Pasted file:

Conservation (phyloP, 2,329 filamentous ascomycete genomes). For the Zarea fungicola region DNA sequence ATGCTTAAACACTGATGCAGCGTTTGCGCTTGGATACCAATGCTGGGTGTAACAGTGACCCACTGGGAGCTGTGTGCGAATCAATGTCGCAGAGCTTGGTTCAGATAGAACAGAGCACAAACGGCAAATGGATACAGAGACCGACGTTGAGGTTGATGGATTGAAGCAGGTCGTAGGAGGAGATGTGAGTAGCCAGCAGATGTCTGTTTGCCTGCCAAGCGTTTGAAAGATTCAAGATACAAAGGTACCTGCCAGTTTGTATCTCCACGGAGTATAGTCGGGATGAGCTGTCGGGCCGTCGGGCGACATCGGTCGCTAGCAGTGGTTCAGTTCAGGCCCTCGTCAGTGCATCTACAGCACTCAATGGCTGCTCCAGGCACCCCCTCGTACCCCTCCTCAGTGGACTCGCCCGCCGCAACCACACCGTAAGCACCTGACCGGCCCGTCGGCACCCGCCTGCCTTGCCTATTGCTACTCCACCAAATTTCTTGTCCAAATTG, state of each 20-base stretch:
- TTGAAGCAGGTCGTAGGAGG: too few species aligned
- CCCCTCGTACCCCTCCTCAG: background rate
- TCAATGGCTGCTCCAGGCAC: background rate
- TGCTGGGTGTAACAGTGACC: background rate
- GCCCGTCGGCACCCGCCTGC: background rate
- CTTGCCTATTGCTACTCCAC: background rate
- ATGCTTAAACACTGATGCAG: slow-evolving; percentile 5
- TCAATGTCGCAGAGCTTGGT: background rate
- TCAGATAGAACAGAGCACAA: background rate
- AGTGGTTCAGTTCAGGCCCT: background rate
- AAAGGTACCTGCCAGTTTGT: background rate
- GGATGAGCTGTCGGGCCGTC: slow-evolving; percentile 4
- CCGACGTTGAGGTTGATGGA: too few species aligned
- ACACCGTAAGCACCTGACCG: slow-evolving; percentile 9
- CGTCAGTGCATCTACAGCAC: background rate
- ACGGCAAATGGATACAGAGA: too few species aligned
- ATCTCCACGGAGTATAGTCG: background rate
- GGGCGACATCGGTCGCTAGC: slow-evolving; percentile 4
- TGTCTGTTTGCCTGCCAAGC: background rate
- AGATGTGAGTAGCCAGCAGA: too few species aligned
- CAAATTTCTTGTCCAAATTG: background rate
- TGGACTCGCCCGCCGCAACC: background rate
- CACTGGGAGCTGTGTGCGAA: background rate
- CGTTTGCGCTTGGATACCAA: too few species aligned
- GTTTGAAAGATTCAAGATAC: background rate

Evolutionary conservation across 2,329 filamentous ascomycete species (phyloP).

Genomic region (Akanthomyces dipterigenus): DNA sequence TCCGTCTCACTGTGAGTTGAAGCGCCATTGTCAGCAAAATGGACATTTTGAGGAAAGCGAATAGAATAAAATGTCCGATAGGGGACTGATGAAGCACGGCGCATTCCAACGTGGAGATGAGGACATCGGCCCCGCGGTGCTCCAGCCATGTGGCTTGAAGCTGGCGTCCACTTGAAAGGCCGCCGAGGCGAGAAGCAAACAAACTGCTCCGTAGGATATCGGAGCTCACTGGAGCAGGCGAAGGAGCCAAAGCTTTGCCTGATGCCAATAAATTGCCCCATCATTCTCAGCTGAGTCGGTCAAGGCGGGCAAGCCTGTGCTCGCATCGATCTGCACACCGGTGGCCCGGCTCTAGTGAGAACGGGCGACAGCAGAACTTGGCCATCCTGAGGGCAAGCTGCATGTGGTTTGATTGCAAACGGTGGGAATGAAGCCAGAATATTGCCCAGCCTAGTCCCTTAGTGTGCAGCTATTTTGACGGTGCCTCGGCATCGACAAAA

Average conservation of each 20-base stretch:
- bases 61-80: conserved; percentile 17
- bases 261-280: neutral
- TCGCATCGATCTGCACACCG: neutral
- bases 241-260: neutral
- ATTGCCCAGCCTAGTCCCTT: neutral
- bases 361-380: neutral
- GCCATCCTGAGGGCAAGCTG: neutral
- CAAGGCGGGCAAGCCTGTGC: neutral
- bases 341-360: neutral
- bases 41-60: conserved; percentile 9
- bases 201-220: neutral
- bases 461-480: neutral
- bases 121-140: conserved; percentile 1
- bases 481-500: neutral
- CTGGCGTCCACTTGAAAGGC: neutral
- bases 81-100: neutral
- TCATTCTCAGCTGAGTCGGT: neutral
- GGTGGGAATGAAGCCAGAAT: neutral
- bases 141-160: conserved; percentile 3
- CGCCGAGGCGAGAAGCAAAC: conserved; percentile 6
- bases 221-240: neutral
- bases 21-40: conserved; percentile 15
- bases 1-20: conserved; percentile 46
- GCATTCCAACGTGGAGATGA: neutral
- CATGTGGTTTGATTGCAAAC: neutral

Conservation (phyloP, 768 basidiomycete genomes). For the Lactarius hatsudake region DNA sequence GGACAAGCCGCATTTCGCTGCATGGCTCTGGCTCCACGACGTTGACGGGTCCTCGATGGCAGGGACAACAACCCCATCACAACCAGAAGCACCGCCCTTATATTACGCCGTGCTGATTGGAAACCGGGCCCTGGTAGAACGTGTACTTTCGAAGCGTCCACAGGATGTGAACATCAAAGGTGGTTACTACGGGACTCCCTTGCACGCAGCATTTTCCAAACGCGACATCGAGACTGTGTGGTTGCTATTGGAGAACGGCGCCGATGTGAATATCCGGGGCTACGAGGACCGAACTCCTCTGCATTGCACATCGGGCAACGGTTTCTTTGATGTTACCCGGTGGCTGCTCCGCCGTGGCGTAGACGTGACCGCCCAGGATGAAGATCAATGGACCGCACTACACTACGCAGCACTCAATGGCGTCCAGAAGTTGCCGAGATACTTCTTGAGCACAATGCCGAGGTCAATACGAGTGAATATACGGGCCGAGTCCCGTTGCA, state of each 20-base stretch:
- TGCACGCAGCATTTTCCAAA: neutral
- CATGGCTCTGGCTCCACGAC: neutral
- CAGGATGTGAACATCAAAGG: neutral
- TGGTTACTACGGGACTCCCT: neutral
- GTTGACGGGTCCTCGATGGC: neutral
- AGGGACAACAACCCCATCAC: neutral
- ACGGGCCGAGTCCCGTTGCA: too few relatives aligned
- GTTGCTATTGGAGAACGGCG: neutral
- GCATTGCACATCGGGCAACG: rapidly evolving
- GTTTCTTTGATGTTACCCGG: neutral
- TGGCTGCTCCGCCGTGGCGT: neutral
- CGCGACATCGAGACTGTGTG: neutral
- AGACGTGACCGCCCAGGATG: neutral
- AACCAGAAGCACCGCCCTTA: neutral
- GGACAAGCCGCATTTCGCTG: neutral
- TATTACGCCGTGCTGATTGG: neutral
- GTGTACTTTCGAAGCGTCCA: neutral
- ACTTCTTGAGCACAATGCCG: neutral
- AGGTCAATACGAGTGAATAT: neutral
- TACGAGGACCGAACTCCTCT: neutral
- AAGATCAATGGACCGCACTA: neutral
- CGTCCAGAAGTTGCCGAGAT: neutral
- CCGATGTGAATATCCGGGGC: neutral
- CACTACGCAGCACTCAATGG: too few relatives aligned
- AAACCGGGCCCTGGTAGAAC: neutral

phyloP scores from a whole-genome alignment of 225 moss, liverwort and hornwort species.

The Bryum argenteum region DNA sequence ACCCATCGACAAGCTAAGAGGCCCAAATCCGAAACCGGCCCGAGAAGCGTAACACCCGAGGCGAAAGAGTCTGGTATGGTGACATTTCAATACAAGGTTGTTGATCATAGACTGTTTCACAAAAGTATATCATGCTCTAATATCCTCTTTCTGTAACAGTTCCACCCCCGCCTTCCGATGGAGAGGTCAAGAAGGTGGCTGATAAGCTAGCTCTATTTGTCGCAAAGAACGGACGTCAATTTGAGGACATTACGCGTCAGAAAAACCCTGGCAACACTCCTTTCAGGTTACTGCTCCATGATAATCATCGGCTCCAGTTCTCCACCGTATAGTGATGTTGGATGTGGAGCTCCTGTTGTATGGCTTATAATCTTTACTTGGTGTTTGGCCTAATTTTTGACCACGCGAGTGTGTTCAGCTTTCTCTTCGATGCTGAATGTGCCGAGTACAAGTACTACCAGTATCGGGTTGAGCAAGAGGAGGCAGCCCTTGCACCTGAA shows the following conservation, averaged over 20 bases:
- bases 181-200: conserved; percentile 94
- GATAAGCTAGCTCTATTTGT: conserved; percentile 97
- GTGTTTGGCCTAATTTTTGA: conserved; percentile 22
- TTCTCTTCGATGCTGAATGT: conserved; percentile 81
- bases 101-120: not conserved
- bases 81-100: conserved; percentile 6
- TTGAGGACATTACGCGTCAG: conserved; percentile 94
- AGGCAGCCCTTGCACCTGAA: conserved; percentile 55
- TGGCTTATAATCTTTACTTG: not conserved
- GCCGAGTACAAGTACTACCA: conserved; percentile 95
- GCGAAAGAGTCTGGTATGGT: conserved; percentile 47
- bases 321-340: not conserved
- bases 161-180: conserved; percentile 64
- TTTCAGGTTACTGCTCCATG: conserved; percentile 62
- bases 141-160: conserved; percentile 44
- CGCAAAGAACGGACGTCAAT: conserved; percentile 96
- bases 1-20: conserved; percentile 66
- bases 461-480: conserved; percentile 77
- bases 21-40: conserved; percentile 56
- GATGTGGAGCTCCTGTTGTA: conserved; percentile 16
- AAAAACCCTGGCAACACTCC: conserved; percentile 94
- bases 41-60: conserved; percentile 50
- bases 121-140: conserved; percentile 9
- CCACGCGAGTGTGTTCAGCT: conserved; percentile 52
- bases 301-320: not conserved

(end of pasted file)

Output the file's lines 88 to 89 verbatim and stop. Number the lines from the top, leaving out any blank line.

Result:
- bases 81-100: conserved; percentile 6
- TTGAGGACATTACGCGTCAG: conserved; percentile 94